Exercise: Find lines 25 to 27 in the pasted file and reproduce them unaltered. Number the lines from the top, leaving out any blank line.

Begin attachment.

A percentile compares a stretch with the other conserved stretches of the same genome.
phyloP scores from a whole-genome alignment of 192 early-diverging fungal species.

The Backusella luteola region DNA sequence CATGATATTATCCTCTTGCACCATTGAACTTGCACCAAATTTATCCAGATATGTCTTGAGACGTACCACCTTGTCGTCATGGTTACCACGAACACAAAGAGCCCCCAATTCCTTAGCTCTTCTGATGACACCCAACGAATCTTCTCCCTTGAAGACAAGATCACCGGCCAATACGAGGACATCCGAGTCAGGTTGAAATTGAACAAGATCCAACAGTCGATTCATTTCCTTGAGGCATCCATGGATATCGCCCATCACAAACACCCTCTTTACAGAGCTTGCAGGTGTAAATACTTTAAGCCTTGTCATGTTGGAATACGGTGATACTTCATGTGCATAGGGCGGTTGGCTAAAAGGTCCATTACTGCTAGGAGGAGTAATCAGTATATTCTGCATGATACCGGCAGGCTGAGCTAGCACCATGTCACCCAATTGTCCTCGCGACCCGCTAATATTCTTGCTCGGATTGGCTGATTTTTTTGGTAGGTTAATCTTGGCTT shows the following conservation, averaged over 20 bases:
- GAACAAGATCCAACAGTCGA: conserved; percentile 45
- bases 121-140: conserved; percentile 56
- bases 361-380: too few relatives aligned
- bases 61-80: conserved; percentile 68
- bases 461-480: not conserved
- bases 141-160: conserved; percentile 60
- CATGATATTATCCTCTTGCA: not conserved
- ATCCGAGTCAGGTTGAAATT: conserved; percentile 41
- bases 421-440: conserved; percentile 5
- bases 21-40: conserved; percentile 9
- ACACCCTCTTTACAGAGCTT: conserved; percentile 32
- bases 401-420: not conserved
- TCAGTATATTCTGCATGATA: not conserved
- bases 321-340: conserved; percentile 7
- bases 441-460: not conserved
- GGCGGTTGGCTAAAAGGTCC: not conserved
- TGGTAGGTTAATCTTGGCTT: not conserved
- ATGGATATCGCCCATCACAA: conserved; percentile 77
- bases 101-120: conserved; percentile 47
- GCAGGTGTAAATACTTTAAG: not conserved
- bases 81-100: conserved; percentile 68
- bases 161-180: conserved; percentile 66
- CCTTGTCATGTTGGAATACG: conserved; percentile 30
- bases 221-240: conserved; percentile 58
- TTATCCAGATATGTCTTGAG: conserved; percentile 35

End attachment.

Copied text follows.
- bases 161-180: conserved; percentile 66
- CCTTGTCATGTTGGAATACG: conserved; percentile 30
- bases 221-240: conserved; percentile 58